That evening I had to go to work. I worked at a fast food place where business was dead the whole night. Only one gentleman came in, and I talked to him for half an hour. He was an old cowboy from Lehi, Utah, and had seen a lot in his life. He talked about how shocked and angry he was and how he wanted to get revenge on the terrorists.

As the images and stories of heroism surfaced over the next few weeks, I was touched by the greatness of the American people. I respect and honor the firefighters and police officers that risked and gave their lives for those that had been directly attacked. They are examples of the unconquerable Spirit of America and of the courage and bravery of our people.

That day ten years ago changed my life and my world forever. I had grown up with a great pride for America and with the belief that this country was founded by God and that God watched over the welfare of this country. I still hold to that belief. I believe that America is a land favored by God and that He will protect us. My religious belief teaches that God established this country as a place where people would have freedom.

“And for this purpose have I established the Constitution of this land, by the hands of wise men whom I raised up unto this very purpose, and redeemed the land by the shedding of blood. . .  That every man may act in doctrine and principle pertaining to futurity, according to the moral agency which I have given unto him, that every man may be accountable for his own sins in the day of judgment.” — D&C 101:80

While I mourn and commemorate the events of September 11th, 2001, I also fear that our country has moved itself from this fundamental role of protecting freedom. We have worked so hard at making ourselves safe that we have lost the freedom that our forbears sacrificed and gave their all to build. We don’t want to see airplanes become weapons again, and so we have voluntarily given up our privacy to what once would be considered an unlawful search at airport security checkpoints. We want so badly to catch terrorists that we allow the government to monitor our phone and other conversations without a warrant. We are so afraid of Muslim extremism that we have sometimes denied basic religious freedom to our Muslim brothers and sisters here at home. These and other examples should concern all freedom-loving Americans and cause us to reflect on the cost of this increased “safety.” Benjamin Franklin is often quoted as having said,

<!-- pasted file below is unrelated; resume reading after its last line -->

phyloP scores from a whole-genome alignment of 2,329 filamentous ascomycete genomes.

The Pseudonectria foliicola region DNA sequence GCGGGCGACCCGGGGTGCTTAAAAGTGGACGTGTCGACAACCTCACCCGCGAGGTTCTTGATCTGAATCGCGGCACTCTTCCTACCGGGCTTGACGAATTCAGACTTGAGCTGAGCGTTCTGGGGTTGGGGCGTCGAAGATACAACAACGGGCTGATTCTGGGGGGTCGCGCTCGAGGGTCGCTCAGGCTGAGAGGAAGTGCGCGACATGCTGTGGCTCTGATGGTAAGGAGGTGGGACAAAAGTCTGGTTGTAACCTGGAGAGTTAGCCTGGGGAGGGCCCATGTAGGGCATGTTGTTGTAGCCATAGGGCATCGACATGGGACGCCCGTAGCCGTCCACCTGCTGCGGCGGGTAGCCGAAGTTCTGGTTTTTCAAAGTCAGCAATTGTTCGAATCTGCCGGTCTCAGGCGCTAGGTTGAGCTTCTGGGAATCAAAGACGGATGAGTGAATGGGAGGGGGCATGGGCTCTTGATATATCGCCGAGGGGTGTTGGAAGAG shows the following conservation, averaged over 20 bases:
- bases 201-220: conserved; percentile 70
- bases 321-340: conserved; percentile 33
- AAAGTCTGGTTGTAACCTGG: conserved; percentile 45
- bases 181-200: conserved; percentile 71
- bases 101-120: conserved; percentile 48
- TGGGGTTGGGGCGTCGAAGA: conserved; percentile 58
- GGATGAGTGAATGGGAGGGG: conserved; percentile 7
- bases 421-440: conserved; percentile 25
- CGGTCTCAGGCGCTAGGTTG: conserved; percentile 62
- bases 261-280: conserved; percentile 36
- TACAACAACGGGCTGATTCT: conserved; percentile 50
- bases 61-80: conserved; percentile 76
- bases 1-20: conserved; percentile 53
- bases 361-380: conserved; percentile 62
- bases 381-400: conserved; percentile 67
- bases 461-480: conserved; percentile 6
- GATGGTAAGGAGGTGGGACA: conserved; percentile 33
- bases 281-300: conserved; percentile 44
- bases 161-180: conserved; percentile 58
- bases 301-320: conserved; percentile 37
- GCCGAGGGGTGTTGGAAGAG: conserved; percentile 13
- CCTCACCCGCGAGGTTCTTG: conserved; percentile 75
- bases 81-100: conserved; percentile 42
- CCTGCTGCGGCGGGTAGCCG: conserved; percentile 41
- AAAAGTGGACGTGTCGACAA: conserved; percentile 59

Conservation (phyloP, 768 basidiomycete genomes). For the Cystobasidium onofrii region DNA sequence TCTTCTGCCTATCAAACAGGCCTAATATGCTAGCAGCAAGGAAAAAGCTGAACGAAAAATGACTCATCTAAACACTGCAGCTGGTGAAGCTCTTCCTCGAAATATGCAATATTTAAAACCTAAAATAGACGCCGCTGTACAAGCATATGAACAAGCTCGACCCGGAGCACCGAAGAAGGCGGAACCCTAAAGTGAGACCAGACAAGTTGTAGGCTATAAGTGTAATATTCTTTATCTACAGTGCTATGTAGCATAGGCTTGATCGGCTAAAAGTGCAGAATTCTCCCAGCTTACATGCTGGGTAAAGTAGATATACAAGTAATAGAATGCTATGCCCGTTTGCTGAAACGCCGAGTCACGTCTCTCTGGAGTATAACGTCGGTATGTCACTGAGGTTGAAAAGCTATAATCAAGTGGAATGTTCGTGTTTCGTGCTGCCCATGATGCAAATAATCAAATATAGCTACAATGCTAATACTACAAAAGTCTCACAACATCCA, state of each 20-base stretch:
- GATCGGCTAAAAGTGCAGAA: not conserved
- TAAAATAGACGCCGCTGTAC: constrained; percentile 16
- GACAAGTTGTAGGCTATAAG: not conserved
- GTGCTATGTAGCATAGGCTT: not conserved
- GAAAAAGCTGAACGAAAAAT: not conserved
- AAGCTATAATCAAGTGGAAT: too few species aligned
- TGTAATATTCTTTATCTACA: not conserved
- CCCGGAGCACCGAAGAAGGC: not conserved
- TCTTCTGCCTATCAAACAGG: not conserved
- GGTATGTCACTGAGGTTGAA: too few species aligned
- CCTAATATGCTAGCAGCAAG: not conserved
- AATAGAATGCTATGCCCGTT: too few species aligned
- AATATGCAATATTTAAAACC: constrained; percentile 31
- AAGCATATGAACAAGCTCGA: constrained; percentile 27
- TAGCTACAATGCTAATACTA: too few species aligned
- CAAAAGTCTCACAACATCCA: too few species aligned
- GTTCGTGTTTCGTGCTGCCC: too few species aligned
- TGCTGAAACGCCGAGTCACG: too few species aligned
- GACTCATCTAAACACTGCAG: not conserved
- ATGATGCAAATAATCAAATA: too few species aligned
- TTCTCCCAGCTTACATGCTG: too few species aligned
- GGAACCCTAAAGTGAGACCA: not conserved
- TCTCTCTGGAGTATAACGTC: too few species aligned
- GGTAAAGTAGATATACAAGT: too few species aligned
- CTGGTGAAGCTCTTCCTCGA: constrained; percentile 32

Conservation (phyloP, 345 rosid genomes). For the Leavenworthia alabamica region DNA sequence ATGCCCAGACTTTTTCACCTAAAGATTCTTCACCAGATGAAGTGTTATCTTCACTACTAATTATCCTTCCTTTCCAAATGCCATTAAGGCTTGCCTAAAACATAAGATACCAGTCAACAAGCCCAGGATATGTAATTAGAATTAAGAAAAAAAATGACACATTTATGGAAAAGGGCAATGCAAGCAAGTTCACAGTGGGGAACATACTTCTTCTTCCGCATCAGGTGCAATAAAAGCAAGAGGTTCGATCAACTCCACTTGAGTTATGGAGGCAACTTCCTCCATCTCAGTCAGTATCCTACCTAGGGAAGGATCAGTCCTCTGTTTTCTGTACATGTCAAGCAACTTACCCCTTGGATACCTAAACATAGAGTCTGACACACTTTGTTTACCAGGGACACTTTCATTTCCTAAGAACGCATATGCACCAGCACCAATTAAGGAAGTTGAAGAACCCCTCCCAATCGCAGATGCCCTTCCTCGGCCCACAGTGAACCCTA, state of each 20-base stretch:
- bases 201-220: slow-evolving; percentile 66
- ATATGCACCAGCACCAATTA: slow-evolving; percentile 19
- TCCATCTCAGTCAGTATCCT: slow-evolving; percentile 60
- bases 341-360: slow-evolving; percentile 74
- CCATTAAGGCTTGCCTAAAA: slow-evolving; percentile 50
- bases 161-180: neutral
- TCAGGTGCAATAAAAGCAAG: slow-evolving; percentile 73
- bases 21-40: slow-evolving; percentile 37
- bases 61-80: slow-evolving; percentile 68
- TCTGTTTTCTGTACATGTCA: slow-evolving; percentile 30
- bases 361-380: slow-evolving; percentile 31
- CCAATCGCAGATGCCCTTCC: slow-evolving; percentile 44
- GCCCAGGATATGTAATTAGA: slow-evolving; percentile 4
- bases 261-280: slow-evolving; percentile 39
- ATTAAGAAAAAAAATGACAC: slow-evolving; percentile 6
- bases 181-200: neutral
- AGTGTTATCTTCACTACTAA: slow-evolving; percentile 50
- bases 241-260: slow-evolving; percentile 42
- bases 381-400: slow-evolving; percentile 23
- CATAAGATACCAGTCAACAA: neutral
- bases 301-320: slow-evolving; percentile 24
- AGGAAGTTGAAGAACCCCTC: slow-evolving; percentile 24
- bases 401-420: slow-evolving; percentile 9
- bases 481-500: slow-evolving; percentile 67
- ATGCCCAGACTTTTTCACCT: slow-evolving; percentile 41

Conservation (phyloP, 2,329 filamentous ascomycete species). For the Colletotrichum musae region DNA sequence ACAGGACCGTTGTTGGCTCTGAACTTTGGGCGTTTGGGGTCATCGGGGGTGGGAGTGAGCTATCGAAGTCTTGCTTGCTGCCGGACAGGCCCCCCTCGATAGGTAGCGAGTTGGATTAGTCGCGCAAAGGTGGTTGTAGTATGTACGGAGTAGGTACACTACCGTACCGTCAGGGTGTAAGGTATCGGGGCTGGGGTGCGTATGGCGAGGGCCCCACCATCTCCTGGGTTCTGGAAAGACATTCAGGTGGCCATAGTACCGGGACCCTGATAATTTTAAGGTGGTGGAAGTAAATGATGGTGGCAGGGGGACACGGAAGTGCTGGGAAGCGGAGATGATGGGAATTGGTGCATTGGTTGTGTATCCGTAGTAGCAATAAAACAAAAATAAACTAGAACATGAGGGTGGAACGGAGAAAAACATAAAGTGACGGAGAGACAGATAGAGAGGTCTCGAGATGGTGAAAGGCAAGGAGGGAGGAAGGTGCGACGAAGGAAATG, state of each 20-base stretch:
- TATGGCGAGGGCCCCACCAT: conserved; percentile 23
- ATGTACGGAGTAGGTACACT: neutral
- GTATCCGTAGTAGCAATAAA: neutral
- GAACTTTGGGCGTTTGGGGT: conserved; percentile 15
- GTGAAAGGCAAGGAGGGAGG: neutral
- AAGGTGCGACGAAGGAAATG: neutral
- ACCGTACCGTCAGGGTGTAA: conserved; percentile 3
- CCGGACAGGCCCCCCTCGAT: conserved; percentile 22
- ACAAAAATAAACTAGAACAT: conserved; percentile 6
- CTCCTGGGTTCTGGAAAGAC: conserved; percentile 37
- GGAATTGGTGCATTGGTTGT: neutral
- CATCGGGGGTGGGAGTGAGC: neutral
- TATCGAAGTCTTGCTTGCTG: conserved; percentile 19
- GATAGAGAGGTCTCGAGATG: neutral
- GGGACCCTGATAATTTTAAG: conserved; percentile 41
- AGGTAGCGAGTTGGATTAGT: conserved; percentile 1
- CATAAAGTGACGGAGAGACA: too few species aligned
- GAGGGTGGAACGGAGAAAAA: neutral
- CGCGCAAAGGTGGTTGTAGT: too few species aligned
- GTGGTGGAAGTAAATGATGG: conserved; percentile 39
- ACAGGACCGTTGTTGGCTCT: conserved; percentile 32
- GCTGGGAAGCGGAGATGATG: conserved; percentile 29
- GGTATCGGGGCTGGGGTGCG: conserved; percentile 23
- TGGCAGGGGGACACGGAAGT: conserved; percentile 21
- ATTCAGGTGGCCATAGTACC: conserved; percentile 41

“They who can give up essential liberty to obtain a little temporary safety, deserve neither liberty nor safety.”

Our founding fathers pledged to each other their lives, fortunes, and sacred honor in pursuit of freedom from oppression and tyranny. As we strive to increase our security and safety, we must remember that freedom is paramount. As we remember this anniversary, let us pledge and commit ourselves to not only fight terrorism and tyranny where we find it but also to strive to protect freedom and liberty here. Let us retain the greatness that we have enjoyed by continuing in the goodness upon which we were founded.

It is for Us the Living

On this Memorial Day we remember those that have made the ultimate sacrifice to preserve and protect our sacred freedoms. Those brave men that have gone before us deserve our honor and respect. They also deserve our continued vigilance to preserve freedom and the Constitution of the United States. As Abraham Lincoln said in his Gettysburg address, “It is for us the living, rather, to be dedicated here to the unfinished work which they who fought here have thus far so nobly advanced.” We have the duty and responsibility as citizens of this great country to make our voices heard in defense of liberty and freedom.